Velasquez finds his fight for immigrant laborers to be more urgent than ever

Baldemar Velasquez speaks Sunday afternoon.

By JAN LARSON McLAUGHLIN

BG Independent News

 

The Toledo area has anywhere from 6,000 to 10,000 undocumented immigrants. But every week, more are rounded up and shipped out from the Toledo airport, according to farm labor leader Baldemar Velasquez.

“Every Tuesday morning, there are more men and women in shackles being boarded onto planes,” Velasquez said Sunday afternoon. Many are being sent back to Mexico through expedited deportations, without being allowed to see an attorney and without being given their due process, he said.

“I don’t know how they are getting away with that,” Velasquez said about ICE and border patrol.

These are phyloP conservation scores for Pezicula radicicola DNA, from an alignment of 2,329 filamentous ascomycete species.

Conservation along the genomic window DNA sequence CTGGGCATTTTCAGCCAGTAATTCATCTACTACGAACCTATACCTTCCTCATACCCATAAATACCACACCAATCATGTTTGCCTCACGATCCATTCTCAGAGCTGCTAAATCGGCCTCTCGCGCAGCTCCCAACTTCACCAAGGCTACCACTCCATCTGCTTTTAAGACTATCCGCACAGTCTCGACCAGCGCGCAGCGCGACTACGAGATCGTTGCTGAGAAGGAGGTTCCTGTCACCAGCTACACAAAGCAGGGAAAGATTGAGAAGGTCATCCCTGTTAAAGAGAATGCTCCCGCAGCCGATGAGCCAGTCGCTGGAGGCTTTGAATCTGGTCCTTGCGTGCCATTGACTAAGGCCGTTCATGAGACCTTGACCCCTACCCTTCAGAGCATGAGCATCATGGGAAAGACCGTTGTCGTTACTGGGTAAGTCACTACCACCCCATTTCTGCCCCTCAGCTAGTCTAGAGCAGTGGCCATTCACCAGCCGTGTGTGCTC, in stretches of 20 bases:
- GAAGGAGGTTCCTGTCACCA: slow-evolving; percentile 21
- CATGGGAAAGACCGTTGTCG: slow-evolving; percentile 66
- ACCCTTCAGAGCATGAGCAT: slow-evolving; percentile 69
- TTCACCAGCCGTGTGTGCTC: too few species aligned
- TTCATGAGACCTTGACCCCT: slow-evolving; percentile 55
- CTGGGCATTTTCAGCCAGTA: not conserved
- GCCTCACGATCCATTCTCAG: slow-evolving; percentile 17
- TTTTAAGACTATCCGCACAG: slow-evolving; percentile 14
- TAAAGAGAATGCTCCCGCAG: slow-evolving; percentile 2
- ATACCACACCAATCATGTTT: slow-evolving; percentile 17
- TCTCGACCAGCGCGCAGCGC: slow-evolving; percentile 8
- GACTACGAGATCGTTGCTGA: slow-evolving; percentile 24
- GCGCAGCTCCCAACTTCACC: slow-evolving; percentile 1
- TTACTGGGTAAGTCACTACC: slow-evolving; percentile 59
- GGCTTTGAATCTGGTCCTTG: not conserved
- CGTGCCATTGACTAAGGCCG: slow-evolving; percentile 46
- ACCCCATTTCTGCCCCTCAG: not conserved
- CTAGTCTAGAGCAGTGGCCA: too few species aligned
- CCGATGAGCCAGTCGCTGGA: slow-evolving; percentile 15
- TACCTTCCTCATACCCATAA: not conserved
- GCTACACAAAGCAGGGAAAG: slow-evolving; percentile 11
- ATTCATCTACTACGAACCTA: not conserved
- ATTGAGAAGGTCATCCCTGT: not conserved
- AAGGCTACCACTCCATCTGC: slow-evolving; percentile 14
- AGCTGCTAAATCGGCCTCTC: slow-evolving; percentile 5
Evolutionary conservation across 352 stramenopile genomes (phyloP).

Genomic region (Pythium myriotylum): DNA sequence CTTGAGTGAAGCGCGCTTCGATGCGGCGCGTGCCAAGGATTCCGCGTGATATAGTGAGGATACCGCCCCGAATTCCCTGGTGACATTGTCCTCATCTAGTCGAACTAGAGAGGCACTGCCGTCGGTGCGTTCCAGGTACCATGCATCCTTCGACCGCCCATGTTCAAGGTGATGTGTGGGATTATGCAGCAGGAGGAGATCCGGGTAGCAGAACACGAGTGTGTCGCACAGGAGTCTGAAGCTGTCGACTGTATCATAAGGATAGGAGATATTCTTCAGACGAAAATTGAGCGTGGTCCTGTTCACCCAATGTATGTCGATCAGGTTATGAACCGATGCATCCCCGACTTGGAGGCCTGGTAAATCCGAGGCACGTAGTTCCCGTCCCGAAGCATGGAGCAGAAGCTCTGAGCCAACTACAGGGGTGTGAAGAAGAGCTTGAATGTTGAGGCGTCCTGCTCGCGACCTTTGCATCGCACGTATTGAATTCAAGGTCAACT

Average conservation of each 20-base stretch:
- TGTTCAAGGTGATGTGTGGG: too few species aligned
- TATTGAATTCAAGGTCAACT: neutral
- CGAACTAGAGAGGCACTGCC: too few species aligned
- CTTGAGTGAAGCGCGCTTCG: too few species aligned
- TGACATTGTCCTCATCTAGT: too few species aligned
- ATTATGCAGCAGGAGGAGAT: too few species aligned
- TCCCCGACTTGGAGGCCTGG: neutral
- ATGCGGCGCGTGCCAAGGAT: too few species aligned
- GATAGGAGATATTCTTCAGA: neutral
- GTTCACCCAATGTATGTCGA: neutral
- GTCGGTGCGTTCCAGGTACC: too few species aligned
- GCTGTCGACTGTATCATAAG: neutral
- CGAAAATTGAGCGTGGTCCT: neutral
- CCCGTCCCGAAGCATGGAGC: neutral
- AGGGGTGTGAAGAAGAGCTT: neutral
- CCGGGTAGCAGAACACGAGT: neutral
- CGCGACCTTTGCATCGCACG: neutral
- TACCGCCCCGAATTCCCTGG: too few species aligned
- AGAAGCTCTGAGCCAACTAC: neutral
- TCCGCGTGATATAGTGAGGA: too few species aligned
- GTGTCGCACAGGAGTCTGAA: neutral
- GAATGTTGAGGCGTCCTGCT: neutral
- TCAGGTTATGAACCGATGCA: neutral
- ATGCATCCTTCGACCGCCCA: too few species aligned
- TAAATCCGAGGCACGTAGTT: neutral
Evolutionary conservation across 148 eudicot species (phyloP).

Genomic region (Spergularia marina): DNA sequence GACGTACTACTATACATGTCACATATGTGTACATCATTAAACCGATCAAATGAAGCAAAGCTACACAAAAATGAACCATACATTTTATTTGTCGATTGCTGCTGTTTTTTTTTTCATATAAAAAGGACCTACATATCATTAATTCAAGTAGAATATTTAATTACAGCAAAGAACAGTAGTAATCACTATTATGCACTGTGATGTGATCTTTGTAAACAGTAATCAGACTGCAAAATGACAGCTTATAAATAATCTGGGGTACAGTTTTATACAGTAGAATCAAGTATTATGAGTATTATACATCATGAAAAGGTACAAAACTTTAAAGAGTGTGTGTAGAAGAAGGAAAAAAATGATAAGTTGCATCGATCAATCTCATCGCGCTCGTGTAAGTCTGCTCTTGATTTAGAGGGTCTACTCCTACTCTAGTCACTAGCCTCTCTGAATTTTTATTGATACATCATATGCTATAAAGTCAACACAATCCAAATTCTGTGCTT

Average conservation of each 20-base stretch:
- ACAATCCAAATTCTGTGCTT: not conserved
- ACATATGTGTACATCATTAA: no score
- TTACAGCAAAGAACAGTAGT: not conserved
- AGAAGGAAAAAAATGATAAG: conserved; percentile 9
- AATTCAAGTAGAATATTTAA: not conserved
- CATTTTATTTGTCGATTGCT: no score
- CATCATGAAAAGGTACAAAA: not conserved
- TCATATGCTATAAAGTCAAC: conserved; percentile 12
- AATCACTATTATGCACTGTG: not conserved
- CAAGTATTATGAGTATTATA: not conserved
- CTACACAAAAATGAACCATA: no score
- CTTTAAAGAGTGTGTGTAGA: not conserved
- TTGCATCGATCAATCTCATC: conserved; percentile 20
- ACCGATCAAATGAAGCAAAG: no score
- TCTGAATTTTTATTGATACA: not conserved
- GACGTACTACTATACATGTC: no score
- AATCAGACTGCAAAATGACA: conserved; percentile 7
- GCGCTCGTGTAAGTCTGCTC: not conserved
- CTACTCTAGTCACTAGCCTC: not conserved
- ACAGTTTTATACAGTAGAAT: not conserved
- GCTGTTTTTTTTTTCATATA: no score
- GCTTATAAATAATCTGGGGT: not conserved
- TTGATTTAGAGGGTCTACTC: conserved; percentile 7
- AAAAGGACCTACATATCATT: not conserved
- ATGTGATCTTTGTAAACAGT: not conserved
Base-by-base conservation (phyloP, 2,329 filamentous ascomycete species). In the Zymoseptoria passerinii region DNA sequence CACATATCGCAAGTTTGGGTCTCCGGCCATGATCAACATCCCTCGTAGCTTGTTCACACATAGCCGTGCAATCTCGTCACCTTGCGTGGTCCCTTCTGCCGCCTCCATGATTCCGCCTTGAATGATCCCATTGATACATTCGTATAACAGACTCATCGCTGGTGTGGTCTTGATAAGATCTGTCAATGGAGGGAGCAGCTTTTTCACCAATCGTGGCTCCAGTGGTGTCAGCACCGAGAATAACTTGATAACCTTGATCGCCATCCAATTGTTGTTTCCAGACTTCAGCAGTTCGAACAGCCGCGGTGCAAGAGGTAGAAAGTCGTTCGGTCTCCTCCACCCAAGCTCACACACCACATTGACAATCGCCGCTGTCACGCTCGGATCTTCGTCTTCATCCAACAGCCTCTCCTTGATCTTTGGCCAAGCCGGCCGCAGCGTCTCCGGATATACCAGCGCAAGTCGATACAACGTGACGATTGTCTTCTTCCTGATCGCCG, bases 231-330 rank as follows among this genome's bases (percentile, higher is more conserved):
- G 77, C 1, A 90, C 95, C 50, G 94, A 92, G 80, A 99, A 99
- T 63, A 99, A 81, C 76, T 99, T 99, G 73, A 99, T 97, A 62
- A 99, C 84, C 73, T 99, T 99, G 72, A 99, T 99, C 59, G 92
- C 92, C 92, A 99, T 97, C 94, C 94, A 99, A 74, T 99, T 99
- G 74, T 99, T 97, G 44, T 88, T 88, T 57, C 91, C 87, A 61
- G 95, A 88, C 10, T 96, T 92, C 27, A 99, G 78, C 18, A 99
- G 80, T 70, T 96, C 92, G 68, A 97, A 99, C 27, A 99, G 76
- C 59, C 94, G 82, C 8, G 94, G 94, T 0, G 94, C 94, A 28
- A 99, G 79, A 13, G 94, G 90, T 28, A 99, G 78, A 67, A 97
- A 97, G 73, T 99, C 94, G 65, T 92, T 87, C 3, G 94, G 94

“One-hundred years from now, people will look back at us like they do the Fugitive Slave Act of 1850,” when the law required escaped slaves to be returned to their owners, he said. “The fact that we are accommodating such a practice is un-American.”

Velasquez grew up as a migrant farm laborer, born in Texas and traveling from field to field in the Midwest.

Based on those experiences he went on to create the Farm Labor Organizing Committee, in response to the poor treatment of farm workers. That organization, celebrating its 50th anniversary, still works to achieve justice for migrant workers.

Velasquez, who spoke Sunday at the Unitarian Universalist Church north of Bowling Green, grew up dirt poor, with a work ethic stronger than most of his white classmates, and with stamina that just didn’t quit.

“You always have to finish the job,” he said. “You start that row, you’ve got to finish it. You start that field, you’ve got to finish it. When you’re a farm worker, it doesn’t matter” if you are tired.

As an adult, Velasquez has fought for decent pay for farm laborers through FLOC.

“Give us a fair day’s pay for a fair day’s work. That’s all we want.”

Using boycotts and other strategies, FLOC fought in the past for the laborers in the fields and scored victories over giants like Campbell Soup, Vlasic and Mount Olive pickles.